Rebecca Lerner Returns as the 'Dandelion Hunter'
Rebecca Lerner will change the way you look at your neighborhood.
She is part explorer, part advocate for natural medicine, part historian, part journalist and storyteller, and now a first-time author. If you spend even a small amount of time with her, she will help you begin to see things that you didn’t see before.
“Oregon grape is probably the most useful wild plant that I know of,” says Lerner of the official flower of the Beaver State. During a trip to the outskirts of town, Lerner rattled off a plethora of medicinal uses for it, including using parts of the plant to soothe various gastrointestinal and skin conditions.
From that point on, I began to see the yellow, flowering plant everywhere, including near the OPB offices. I texted Lerner images of Oregon grape, along with photos of several other plants I spotted in various places around Portland.
“Yes, isn’t that neat?” she replied via text. “If you come to one of my classes sometime where I do a plant walk in the city, you will have that experience with about 30 more plants. It really transforms your sense of place in the best way.”
In her new book Dandelion Hunter: Foraging the Urban Wilderness, Lerner gives an autobiographical account of her experience combing the streets of Portland, learning and sharing tips on how foraging fits into a modern lifestyle. She also talks a lot about transformation, a concept with which she has a good deal of personal experience.
Lerner has been known by a few different names over the course of her life, including standard nicknames like “Becky” and “Becks,” but it wasn’t until she started eating plants growing from the cracks of sidewalks, streets and back alleyways that she earned the name “Wild Girl.”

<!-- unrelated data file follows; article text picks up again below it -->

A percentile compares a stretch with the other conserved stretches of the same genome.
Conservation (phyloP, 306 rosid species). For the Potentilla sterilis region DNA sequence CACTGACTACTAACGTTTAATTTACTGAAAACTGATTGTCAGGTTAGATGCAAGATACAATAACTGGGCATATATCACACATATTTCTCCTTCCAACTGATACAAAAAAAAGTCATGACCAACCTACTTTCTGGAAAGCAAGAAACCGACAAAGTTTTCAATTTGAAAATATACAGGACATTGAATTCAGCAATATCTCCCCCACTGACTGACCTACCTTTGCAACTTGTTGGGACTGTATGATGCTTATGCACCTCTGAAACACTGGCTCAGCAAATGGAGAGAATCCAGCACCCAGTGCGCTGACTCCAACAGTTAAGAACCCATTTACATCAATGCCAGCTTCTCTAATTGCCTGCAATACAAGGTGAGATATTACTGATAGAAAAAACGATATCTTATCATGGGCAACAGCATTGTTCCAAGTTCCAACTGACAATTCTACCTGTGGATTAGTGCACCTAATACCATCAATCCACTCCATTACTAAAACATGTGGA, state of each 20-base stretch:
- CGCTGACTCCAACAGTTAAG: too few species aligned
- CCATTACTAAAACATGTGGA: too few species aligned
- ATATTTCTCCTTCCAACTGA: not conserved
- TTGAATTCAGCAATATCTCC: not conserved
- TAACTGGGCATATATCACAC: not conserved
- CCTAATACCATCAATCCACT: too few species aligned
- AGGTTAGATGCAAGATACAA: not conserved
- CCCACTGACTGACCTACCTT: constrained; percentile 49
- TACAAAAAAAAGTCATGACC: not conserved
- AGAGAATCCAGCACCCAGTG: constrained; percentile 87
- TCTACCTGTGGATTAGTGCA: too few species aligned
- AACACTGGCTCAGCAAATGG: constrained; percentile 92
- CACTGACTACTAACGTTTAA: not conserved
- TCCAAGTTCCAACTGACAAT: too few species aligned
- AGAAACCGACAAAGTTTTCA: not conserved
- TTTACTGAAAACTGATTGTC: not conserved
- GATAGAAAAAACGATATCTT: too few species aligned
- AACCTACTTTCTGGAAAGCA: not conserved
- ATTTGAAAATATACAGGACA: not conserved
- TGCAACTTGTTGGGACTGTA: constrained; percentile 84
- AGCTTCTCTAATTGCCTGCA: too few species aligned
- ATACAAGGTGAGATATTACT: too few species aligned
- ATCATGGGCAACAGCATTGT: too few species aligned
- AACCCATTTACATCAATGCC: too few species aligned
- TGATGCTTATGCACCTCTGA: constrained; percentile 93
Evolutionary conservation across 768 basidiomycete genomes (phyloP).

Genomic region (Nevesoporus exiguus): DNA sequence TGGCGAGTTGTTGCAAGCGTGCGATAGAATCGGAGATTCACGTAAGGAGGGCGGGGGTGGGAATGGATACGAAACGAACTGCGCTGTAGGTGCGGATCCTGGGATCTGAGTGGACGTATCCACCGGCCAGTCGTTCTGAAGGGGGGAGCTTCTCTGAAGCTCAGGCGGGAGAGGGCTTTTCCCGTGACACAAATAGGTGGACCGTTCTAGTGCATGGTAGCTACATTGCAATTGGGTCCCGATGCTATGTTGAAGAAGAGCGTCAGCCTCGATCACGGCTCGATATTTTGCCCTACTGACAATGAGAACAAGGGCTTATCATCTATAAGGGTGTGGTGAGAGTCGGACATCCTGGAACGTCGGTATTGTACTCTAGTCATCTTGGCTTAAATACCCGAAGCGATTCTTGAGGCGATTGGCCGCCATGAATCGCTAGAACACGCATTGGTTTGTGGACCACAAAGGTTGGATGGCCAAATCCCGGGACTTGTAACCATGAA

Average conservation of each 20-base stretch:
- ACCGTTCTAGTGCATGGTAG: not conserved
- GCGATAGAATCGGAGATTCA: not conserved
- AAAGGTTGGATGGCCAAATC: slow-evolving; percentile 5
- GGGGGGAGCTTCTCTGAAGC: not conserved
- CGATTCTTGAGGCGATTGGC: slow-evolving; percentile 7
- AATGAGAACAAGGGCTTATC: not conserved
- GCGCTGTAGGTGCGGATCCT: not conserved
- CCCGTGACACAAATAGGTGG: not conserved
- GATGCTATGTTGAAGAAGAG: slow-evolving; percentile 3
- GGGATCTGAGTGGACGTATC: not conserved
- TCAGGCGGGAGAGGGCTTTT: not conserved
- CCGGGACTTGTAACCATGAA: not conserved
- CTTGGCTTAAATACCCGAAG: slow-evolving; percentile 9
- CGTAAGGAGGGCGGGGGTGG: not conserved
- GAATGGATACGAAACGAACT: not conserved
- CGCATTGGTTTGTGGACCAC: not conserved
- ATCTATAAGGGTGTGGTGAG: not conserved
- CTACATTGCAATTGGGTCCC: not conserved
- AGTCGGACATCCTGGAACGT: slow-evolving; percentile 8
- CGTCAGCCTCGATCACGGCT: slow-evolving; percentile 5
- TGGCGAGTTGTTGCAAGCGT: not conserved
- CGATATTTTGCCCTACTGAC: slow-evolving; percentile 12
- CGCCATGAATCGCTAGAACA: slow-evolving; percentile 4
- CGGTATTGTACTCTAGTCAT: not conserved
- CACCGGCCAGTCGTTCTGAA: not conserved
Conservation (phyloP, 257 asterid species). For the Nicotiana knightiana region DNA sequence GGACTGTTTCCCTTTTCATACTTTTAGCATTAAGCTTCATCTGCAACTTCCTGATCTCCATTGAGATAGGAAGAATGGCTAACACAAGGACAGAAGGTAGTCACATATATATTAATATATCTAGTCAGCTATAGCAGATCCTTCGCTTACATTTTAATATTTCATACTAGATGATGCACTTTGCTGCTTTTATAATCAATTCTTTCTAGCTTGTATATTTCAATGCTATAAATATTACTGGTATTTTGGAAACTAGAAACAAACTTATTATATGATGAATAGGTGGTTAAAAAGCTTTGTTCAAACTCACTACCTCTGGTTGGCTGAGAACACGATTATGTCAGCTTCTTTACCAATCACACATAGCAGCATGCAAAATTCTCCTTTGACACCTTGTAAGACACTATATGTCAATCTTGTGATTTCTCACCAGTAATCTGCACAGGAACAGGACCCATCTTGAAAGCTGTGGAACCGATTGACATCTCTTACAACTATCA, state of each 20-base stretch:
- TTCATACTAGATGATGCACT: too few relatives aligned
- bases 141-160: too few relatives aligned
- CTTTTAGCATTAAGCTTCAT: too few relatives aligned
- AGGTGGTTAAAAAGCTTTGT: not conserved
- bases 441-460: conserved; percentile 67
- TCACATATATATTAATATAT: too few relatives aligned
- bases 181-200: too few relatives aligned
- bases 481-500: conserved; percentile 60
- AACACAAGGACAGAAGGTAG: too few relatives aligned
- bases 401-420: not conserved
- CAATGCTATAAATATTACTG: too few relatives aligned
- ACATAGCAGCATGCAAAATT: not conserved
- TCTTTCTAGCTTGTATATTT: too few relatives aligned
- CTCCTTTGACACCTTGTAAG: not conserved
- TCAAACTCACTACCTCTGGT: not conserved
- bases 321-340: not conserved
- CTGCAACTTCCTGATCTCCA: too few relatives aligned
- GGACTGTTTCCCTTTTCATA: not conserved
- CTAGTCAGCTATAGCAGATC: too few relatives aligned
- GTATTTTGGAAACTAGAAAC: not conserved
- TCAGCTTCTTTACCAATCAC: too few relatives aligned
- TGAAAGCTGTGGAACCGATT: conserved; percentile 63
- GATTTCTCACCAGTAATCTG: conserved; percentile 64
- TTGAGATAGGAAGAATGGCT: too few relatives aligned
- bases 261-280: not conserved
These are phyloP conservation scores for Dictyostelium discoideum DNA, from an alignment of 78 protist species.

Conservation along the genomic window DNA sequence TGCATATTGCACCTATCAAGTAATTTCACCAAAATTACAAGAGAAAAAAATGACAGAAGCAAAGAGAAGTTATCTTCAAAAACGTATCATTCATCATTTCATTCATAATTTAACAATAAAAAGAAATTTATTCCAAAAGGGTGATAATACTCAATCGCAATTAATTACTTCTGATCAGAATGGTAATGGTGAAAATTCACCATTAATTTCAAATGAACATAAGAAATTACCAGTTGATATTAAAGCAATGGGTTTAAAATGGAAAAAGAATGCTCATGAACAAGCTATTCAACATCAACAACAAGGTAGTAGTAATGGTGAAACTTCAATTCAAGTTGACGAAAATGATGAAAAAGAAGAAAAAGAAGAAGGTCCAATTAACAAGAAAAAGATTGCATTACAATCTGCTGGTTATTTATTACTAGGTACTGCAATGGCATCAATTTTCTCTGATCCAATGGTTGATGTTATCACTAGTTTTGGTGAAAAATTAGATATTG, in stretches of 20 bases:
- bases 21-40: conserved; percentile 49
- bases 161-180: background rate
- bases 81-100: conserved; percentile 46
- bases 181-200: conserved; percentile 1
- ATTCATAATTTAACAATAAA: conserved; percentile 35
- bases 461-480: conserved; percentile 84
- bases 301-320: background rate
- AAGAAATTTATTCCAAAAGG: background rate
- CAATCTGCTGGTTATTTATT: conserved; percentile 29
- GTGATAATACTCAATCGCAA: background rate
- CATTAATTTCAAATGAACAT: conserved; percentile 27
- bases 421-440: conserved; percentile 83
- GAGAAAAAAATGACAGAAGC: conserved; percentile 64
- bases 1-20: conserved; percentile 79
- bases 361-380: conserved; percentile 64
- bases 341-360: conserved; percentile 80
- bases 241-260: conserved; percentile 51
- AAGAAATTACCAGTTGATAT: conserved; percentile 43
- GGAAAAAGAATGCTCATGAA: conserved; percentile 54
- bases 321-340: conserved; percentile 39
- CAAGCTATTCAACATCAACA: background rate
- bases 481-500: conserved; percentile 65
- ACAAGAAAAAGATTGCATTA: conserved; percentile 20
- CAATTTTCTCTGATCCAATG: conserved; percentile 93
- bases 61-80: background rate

Lerner’s activities began to receive more notice when she decided to conduct her first foraged Thanksgiving, where she survived on wild, foraged food for an entire week leading up to the holiday. This endeavor attracted national attention, both to herself and, more importantly for her, to the foraging movement.
The concept of foraging isn’t new. Lerner feels that the core of what she does hearkens back to an older tradition of hunting and gathering, the act of which she finds rewarding.
“I feel more and more empowered the more I do it. Not only is it practical because I’m getting free food sometimes, or because I feel really confident that I can cure myself of really basic, common ailments like the flu, or like strep throat, but I also do this because it’s really fulfilling to me to be able to engage that part of myself that really feels like a hunter-gatherer,” says Lerner.
Her perspective has evolved over time, as has Lerner’s involvement in what has become a resurgence of the foraging movement. Lerner says that initially she perceived foraging as more of an activity or something fun to do like a hobby. But today, much of what she does has grown to include education, advocacy and outreach. She works closely with organizations and other foragers to help educate the public about foraging. She also conducts city tours that help people understand the ins and outs of how to forage safely.
And as much as Lerner’s names have changed over her life, so has the newly published author evolved the way that she presents herself. She no longer goes by “Wild Girl”; it seems that moniker has served its purpose of bringing attention to the cause and she has let it go. Still, Lerner continues to maintain a deep respect for her roots. She also still finds them growing around the city streets, digs them up and eats them.